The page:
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Glenbow Museum departure surprises Calgarians

Calgary's arts community is struggling to come to grips with the sudden departure of the Glenbow Museum's respected president and chief executive officer after 13 months on the job.

The museum announced Friday that Jeffrey Spalding, who had been at the helm only since December of 2007, had resigned his post and was almost immediately replaced on a permanent basis by a museum vice-president.

The news has sparked confusion and outrage among Calgary's artists, curators and other art professionals who say they can't understand why a person of Mr. Spalding's ambition and talent would depart so suddenly - and with so little explanation.

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"There are people who are really disappointed in the extreme and actually confused and embarrassed," said Yves Trépanier, founder and co-owner of Calgary's TrépanierBaer Gallery. "No one knows really knows what's going on."

Spalding was breathing new life into an institution in need of renewal, Trépanier said. His presence created a sense of excitement and optimism about the future of art in Calgary that hadn't existed for years, he added .

In Spalding's first three weeks on the job, 70 donors promised more than 650 works of art valued at more than $2-million to the museum.

"The Glenbow became an exciting place again," said Chris Cran, a Calgary artist and friend of Spalding's. "There's a kind of a real disappointment and even anger initially at what's going on. Why would the Glenbow hire a star like this, and then with very little information, make him

disappear?"

The Glenbow was created in 1966 and has about one million artifacts in its permanent collection, including at least 30,000 works of art. It became a provincial Crown organization in 1976, then reorganized 20 years later as an autonomous non-profit corporation.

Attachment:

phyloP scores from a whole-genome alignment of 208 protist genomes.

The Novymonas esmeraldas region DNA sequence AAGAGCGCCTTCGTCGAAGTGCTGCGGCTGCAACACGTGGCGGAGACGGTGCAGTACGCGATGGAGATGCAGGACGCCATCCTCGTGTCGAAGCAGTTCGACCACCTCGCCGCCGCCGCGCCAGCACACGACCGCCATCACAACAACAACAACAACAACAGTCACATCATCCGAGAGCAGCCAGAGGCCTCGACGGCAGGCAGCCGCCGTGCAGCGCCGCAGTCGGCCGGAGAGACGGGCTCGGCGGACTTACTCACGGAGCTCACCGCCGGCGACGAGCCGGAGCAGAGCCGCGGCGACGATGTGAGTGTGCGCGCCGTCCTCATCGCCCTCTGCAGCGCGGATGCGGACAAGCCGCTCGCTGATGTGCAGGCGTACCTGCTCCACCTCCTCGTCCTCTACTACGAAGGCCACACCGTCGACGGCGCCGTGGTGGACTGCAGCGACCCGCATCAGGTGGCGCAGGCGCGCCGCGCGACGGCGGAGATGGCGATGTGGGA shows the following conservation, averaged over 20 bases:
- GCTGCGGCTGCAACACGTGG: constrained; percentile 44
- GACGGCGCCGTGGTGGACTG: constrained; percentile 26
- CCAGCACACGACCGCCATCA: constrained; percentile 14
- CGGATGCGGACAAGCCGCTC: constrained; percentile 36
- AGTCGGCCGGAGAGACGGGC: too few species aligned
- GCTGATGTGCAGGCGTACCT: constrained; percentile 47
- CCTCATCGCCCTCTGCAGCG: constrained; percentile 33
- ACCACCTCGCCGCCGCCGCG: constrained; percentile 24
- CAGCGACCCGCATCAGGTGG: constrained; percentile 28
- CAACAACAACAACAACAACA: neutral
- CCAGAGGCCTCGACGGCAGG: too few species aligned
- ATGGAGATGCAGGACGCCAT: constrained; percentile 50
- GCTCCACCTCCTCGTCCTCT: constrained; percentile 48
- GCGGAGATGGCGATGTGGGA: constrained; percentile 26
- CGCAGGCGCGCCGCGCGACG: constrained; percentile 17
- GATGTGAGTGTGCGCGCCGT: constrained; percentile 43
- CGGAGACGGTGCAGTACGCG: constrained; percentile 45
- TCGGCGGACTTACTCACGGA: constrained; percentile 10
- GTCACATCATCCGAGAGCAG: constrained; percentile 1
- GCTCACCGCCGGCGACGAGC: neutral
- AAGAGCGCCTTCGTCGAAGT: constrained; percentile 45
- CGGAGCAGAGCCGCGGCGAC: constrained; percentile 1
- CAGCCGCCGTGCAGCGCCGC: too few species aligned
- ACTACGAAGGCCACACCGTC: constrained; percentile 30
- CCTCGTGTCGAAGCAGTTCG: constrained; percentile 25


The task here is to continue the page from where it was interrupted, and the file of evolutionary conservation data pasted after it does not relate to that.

Spalding, 57, came to the Glenbow Museum from the Art Gallery of Nova Scotia in Halifax, where he spent five years as director and chief curator. He is well-known across Canada and has been involved in arts and museum circles since the mid-1970s. Last year, he was appointed as a member of the Order of Canada.

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During his tenure as president of the Glenbow Museum, Spalding made it clear that he intended to quickly institute changes to boost the museum's presence and profile. His reputation as an ambitious and determined professional preceded him. WhenSpalding arrived at the University of Lethbridge Art Gallery in 1982, its collection had about 200 works. When he left in 1999, it had 13,000.

Now, some of his supporters question whether his gung-ho attitude and intention to shake things up scared members of the board at the Glenbow.

"I think that they were critical of how speedy and fast Jeff Spalding works," said Gord Ferguson, instructor at the Alberta College of Art and Design. "I think he put a lot of stress on the place because he did a lot of things very quickly."

Lauchlan Currie, chairman of the Glenbow board, couldn't be reached yesterday, but he told The Globe and Mail on Friday that "it just didn't work out between Jeff and the Glenbow and that's the reason he resigned."

Mr. Spalding could not be reached yesterday.

He will be replaced by Kirstin Evenden, who previously served as the museum's vice-president of access, collections and exhibits. According to a biography distributed by the Glenbow, Ms. Evenden has worked at the museum since 1993 in various roles, including art curator, director of knowledge management and manager of new media initiatives. She graduated from the University of British Columbia in 1992 with a master's degree in fine arts.

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Spalding and his wife, Marianne Gerlinger, attended an opening at the TrépanierBaer Gallery on Friday, the same day his resignation was made public. The news dominated conversation at the opening and "the place was just in shock," Trépanier said, adding that Spalding was courteous throughout the evening.

"Jeffrey was gracious and diplomatic," he said.

But as they come to terms with the news that Spalding's creative energy will be absent from a gallery many had hoped would raise Calgary's arts profile, some members of the arts community are wondering what the future will look like.

"He's a genius of a sort," Cran said. "He's a guy who actually gets things done and makes things happen ... I hope something can happen in this community whereby we can keep him because he's an invaluable asset."

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About the Author

Carly Weeks has been a journalist with The Globe and Mail since 2007.  She has reported on everything from federal politics to the high levels of sodium in the Canadian diet. More

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